CBC Ombudsman: Tough talk – confrontational interviews
The complainant, Laura Finsten, was appalled – as were many others – at a question put to a senior Israeli political figure regarding the number of Palestinians killed by the IDF during protests at the Gaza-Israel border. She also thought there was no regard for Israel’s perspective. While the phrasing was harsh, it is legitimate to hold public officials accountable and to ask hard questions. That is what journalism is.
You were upset by an interview conducted by Carol Off, host of As It Happens, with Michael Oren, Deputy Minister in the office of Israeli Prime Minister, Benjamin Netanyahu, regarding the violence at the Israel-Gaza border. Israeli troops had killed 60 Palestinians and thousands were injured in days of skirmishes at the fence that separates Gaza and Israel. You cited the opening question as particularly upsetting. Ms. Off started the interview by saying “Deputy Minister Oren, is there any limit to the number of Palestinians that Israel is willing to shoot and kill?” You labelled this “the 21st century blood libel”:
I have come to the conclusion that it the 21st century blood libel. It is premised on the idea that Israelis are bloodthirsty and have no regard for human life. It reflects a bias against Israel, an anti-Israel animus, so deep that I must ask that Ms. Off and her entire production team be fired. They are all bigots.
You said the interview did not allow the Israeli perspective nor was the perspective of the Israeli government presented in all the coverage on the programme that day. You contrasted the treatment of Mr. Oren with other interviews that day which were not as challenging. You felt Israel was singled out when, in fact, Israel was acting in self-defence. You stated that there might be other conflicts in the region, but it is only Gaza that has “a terror group” which has “weaponized its civilian population.” You said Mr. Oren was used as a “whipping boy” for the programme’s own agenda. You thought the programmers should reassess and consider “that perhaps the IDF were doing exactly what Michael Oren said they were – targeting terrorists. Imperfectly, as these things always go, but targeting terrorists sworn to destroy their country and kill their citizens.”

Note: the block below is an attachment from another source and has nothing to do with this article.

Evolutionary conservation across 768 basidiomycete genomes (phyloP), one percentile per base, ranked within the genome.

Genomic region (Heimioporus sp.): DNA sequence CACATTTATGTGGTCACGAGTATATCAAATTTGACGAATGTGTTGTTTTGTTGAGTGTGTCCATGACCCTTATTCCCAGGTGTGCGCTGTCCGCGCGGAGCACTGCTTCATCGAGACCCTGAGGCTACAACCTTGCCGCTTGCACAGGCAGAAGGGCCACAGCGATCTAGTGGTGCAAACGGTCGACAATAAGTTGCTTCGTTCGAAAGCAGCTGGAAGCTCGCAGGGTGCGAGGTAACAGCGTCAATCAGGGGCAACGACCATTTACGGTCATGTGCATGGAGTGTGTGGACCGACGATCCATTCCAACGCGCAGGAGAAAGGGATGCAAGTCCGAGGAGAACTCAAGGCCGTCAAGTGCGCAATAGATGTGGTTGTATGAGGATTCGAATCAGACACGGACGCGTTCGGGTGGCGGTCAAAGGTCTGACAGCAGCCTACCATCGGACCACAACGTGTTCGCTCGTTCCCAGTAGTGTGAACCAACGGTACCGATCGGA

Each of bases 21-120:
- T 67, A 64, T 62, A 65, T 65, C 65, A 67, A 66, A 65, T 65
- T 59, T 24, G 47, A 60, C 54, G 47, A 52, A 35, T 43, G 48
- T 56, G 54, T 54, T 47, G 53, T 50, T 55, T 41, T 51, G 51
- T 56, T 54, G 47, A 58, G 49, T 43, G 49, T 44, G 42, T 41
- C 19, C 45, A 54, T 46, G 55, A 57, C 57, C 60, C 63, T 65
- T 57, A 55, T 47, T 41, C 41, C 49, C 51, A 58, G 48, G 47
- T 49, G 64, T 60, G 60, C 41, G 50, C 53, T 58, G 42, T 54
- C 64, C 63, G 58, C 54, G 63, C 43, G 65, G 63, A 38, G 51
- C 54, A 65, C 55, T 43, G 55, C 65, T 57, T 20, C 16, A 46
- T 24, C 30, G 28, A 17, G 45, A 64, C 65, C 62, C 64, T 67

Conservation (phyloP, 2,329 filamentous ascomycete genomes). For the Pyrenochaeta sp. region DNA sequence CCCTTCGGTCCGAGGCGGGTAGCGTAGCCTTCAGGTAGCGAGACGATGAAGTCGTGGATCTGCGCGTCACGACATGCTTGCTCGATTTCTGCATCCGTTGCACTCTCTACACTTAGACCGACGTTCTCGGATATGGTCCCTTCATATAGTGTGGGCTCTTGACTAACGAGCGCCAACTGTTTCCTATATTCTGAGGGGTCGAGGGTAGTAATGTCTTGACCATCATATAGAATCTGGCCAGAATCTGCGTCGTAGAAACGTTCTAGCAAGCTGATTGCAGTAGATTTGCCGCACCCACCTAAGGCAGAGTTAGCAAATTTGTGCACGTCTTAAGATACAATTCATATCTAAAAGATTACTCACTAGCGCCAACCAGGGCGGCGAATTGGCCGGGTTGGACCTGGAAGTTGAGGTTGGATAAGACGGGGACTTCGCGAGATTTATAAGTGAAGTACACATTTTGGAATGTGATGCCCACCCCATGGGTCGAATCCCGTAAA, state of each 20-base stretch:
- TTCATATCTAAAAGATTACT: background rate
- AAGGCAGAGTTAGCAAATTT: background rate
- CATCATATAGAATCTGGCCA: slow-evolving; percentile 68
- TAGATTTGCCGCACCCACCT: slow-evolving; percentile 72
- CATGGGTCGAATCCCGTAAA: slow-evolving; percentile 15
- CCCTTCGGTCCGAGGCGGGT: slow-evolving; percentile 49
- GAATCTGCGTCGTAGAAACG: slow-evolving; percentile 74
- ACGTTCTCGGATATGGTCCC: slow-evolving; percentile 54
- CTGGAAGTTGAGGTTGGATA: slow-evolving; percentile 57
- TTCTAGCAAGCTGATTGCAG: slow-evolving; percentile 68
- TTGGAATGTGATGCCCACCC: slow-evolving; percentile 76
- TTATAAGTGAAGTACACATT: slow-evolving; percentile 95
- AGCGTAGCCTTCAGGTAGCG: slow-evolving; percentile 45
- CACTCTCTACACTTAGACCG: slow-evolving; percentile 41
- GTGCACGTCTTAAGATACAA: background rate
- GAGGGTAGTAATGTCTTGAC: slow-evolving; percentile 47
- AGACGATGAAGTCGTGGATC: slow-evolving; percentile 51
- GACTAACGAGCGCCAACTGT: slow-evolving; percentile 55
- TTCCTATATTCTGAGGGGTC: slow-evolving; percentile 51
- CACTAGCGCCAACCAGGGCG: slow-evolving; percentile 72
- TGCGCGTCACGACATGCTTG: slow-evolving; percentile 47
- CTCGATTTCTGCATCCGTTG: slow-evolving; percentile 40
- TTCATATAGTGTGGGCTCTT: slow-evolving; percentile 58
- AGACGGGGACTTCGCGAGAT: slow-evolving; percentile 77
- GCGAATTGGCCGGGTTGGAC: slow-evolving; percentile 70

Others wrote to complain about this interview, and Marjorie Gann also asked for a review. Ms. Gann also thought the interview was biased, that the IDF were operating in self-defence and had to shoot before protesters could breach the fence. She concluded:
I would argue that Carol Off’s line of questioning on May 15 and May 17 was naïve and her background on the story was incomplete, leading to an anti-Israel bias.
The Executive Producer of As It Happens, Robin Smythe, responded to your complaint. She addressed your objection to the phrasing of the first question, acknowledging it might have been better put. She explained the issue that the programmers really wanted to examine was the fact that there was a sense that because of the disproportionate death toll, while Israel had “beaten back the Palestinians,” in the eyes of many they had lost the public relations war. It is in that context the question was asked. Ms. Off was probing to see if there was a point at which Israeli officials would consider that the cost of defending the border against the demonstrators with live ammunition was exacting too high a price for Israel in terms of international disapproval:
The question cuts to the intersection of reality and perception. It suggests a dilemma seen repeatedly in conflicts in the Middle East and around the world: Can the cost of winning be too high? It was the essence of Ms. Off’s question. At what point would Israel find the cost here too high.
Continue reading this on the CBC website, where it was first published.